The difficulty is that, despite this straddling, the book falls into two halves. The uneasy fit between evidence-based science and Christian apologetics is exacerbated by the unnecessary attention that Wilkinson gives to wacky theories about UFOs and other fantasies and by the absence of analysis of the perspectives of the other major religions. His argument is thorough rather than elegant and on some occasions he irritatingly fails to identify beyond the name the authorities he quotes, so that the reader has to check the position they occupy in the debate.

In keeping with the teaching of John Wesley, the founder of Methodism, who urged those eager to embrace the idea of extraterrestrial life to “be not so positive”, Wilkinson is carefully agnostic about its eventual discovery. However, it is clear that, for him, as for many Christians, “the eternal silence of those infinite spaces”, as Pascal put it, offers a greater existential threat than the demotion of earth’s centrality that the discovery of extraterrestrials would require.

Emma Crichton-Miller is a journalist and producer

Judeo-Christian philosophers have been at the forefront of the search for alien life. Photo : Beth Hoeckel (Main)

This article first appeared in the 26 August 2013 issue of the New Statesman, How the dream died

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Letter from Donetsk: ice cream, bustling bars and missiles in eastern Ukraine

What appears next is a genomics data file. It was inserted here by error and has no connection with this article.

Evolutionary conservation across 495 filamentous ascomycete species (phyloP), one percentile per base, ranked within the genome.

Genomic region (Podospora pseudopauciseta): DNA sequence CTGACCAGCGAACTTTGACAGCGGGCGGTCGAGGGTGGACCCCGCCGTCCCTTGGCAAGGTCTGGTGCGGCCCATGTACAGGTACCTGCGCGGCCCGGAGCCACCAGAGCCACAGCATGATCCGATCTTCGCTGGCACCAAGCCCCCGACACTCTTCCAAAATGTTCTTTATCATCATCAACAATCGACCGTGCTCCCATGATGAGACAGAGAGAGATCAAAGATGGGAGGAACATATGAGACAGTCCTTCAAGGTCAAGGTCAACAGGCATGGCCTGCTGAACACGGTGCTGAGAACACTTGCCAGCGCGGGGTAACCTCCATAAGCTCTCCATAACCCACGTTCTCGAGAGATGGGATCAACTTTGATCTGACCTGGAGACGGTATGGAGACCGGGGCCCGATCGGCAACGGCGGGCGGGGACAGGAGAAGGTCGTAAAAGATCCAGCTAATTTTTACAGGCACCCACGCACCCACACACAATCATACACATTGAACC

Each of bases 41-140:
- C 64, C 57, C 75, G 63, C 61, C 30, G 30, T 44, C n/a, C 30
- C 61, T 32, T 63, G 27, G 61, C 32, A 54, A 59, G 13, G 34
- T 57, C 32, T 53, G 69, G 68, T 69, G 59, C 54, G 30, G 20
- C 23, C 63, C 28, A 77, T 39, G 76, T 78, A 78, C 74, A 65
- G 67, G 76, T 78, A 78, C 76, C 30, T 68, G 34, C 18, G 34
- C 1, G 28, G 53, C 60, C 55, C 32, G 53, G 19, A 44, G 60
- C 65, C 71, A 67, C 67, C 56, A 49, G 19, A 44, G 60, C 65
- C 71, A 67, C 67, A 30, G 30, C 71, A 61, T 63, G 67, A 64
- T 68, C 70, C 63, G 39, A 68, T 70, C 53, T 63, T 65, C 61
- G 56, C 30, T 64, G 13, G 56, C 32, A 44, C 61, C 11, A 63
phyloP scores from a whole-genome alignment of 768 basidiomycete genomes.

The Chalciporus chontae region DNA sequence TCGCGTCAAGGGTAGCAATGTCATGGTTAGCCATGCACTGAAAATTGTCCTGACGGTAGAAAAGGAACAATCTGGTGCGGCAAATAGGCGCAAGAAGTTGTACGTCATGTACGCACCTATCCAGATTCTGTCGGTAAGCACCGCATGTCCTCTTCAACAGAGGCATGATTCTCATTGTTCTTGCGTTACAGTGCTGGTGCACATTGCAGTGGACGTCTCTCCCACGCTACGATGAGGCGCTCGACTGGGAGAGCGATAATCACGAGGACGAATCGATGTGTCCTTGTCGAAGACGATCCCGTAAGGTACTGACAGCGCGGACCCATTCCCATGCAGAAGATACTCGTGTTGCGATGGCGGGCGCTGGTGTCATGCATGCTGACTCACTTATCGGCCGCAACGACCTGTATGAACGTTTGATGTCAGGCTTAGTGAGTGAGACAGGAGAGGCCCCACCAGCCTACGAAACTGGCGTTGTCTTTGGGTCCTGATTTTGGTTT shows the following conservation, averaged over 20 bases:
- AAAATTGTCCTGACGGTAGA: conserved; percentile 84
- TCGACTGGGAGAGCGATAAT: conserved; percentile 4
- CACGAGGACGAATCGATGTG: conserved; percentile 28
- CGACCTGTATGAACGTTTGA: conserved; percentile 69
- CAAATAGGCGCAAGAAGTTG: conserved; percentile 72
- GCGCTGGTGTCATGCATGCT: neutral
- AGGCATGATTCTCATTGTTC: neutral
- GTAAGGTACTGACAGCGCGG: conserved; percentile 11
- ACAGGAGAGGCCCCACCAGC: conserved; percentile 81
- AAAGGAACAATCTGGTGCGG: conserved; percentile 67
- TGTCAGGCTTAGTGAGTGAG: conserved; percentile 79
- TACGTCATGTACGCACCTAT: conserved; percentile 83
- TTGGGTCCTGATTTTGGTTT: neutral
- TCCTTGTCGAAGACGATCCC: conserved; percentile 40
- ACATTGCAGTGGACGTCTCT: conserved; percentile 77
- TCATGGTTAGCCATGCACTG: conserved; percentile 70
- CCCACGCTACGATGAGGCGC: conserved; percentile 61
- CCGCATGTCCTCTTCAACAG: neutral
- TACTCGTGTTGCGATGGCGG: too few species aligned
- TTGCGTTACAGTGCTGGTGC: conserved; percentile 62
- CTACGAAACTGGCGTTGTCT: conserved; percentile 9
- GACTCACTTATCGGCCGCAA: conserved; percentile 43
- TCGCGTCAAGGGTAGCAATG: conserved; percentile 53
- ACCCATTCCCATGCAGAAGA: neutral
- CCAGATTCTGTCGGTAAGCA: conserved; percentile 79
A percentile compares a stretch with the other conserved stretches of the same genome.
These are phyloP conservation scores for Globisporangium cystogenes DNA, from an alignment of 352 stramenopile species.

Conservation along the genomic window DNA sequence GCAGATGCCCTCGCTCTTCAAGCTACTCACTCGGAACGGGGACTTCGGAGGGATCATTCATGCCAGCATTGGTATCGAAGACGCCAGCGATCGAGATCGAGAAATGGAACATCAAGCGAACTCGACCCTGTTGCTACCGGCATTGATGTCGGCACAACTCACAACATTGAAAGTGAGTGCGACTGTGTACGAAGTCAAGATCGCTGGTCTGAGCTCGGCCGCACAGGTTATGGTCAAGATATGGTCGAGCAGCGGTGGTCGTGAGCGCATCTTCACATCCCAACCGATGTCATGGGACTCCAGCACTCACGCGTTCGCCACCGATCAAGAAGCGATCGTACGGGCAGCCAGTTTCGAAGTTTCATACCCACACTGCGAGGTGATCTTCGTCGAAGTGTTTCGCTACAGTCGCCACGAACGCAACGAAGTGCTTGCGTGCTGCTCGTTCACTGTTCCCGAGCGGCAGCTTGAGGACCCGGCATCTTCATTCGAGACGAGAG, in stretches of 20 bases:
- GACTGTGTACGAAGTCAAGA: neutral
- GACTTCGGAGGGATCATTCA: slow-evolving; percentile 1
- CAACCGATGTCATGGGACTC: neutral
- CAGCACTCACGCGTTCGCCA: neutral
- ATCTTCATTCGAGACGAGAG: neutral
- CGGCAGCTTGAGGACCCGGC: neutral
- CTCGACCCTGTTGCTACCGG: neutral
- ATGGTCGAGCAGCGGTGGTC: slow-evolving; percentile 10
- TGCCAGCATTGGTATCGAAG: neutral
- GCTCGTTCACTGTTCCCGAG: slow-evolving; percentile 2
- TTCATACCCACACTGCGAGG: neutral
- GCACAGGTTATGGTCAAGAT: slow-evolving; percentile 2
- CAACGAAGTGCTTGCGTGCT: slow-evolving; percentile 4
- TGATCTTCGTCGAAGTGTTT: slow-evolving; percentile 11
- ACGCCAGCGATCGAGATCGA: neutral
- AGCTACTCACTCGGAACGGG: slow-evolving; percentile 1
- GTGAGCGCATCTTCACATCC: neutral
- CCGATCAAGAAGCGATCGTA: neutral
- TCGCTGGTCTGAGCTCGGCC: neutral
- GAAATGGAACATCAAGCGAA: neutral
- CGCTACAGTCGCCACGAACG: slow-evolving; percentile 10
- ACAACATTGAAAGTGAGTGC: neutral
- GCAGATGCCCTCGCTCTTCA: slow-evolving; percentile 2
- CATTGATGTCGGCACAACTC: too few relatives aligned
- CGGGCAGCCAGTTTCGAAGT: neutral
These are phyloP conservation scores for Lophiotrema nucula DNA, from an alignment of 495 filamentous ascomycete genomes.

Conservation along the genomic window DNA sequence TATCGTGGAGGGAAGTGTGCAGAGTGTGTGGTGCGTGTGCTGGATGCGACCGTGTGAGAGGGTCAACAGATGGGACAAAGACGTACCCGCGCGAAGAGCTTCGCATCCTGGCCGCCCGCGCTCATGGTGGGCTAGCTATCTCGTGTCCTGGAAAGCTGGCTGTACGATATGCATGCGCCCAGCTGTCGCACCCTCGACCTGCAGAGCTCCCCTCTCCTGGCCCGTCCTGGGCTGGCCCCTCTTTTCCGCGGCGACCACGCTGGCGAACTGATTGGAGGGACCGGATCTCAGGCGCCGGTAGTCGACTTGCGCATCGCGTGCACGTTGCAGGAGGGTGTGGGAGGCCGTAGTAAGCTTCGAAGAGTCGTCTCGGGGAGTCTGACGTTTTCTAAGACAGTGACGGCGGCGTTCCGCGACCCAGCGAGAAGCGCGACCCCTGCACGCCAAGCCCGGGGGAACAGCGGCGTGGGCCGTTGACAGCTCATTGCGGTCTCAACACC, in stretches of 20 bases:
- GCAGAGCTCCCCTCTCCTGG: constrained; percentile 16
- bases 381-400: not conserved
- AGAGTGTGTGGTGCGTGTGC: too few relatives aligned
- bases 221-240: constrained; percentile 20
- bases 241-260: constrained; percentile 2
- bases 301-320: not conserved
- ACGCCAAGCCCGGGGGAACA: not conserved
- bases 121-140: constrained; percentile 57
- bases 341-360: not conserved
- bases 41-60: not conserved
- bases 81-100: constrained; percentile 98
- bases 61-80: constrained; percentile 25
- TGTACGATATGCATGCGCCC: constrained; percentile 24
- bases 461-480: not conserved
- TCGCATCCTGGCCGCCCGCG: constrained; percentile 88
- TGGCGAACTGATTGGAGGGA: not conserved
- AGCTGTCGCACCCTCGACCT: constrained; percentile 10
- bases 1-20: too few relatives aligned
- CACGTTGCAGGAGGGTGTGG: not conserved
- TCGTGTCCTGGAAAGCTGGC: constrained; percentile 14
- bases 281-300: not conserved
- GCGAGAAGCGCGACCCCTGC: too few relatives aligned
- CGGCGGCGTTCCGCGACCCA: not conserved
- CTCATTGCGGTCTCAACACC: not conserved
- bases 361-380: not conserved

In Donetsk, which has been under the control of Russian backed rebels since April 2014, the propaganda has a hermetic, relentless feel to it.

Eighty-eight year-old Nadya Moroz stares through the taped-up window of her flat in Donetsk, blown in by persistent bombing. She wonders why she abandoned her peaceful village for a “better life” in Donetsk with her daughter, just months before war erupted in spring 2014.

Nadya is no stranger to upheaval. She was captured by the Nazis when she was 15 and sent to shovel coal in a mine in Alsace, in eastern France. When the region was liberated by the Americans, she narrowly missed a plane taking refugees to the US, and so returned empty-handed to Ukraine. She never thought that she would see fighting again.

Now she and her daughter Irina shuffle around their dilapidated flat in the front-line district of Tekstilshchik. Both physically impaired, they seldom venture out.